Effective Leadership is Paramount
Getting to know the people you will have to work with before you have to work with them. We have been preaching that for decades in the emergency services in general (and in Emergency Management in particular), and it makes sense, doesn’t it? Be it a disaster, a “routine” emergency, or even a social event, most people are undeniably more comfortable in the group if there are at least a few familiar faces and names present. Yet I believe that we have been emphasizing this for so long that we have managed to convince ourselves that this familiarity automatically equates to increased operational efficiency and effectiveness. It does not.
Picture the following scenario… Your jurisdiction’s regularly-scheduled command echelon meeting is scheduled for 0900, and as has always been the case, all professions (Fire and Rescue, EMS, Law Enforcement, Dispatch, and EMA) have been invited. A chief officer walks through the door right at 0900 and greets those already seated around the table with, “OK, let’s get this over with. I’ve got work waiting.” She says it with a smile, sort of, and there are a few chuckles around the conference table, but there are also more than a few sideways glances and an undercurrent of, “Here we go again…” Another senior commander has not yet arrived, and there is some discussion as to whether to begin the meeting in his absence, but by about 0910 (and in an effort to “be respectful of everyone’s time”) the meeting finally begins. The group is only partway through the first agenda item when the Chief who strolled in right at 0900 says she does not feel comfortable moving forward with the item because not everyone is in attendance. A couple of glances around the table, a few shoulders shrug, an eye roll or two, and “in the interest of keeping things moving along” the first item is tabled. The group begins to address the second item but immediately becomes bogged down. This agenda item was tabled at the previous meeting; some people are up to speed on it and some are not. It’s been almost 25 minutes since the official start of the meeting and nothing has been accomplished. The frustration becomes palpable.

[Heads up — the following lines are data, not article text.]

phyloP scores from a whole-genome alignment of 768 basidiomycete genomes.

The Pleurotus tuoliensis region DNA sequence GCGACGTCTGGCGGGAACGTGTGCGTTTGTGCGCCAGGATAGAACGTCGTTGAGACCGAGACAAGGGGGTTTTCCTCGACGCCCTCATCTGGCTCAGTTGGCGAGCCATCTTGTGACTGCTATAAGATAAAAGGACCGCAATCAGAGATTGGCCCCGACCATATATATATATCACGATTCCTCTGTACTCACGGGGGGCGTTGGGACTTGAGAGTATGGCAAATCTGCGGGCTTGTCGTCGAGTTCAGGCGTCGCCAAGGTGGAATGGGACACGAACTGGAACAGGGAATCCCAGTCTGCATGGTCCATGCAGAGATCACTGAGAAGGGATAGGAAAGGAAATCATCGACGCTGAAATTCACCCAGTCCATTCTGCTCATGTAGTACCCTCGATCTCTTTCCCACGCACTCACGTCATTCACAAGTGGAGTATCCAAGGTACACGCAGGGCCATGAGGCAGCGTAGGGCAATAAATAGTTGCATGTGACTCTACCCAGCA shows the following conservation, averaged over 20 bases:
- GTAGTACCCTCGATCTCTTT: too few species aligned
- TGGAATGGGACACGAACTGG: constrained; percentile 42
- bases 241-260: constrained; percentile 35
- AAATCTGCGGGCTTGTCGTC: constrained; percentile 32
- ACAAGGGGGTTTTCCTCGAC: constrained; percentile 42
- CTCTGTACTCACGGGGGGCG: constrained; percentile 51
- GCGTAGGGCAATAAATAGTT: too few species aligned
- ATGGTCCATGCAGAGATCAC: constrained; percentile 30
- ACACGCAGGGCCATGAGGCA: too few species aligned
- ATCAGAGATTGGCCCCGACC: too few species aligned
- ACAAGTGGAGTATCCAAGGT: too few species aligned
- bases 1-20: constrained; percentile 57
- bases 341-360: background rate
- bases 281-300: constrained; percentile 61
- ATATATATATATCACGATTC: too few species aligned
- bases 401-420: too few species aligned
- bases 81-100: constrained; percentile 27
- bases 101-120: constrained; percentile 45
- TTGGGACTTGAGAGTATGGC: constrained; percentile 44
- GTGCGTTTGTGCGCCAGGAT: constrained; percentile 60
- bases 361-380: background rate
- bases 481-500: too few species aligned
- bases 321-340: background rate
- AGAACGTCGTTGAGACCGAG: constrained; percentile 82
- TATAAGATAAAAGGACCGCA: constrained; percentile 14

None of these responsible leaders are strangers. They have worked with one another for years. They have come up through the ranks together, their children attend the same schools. They wave and exchange pleasantries if they see each other out in public. None of them are incompetent. None are uncaring for their people or the public they serve. Why can’t they get anything done?
In the real world that’s a tough question, but for the purposes of this article I’d like to pose to the reader that one of those reasons has its roots in how familiar they are with each other. No one wants to offend anyone, no one wants to leave anyone out (or feel as though they themselves have been left out), and no one wants to rock the boat. “Go along to get along,” right? In our profession, if this hypothetical scenario were real, it should be seen as a disservice to the communities we serve.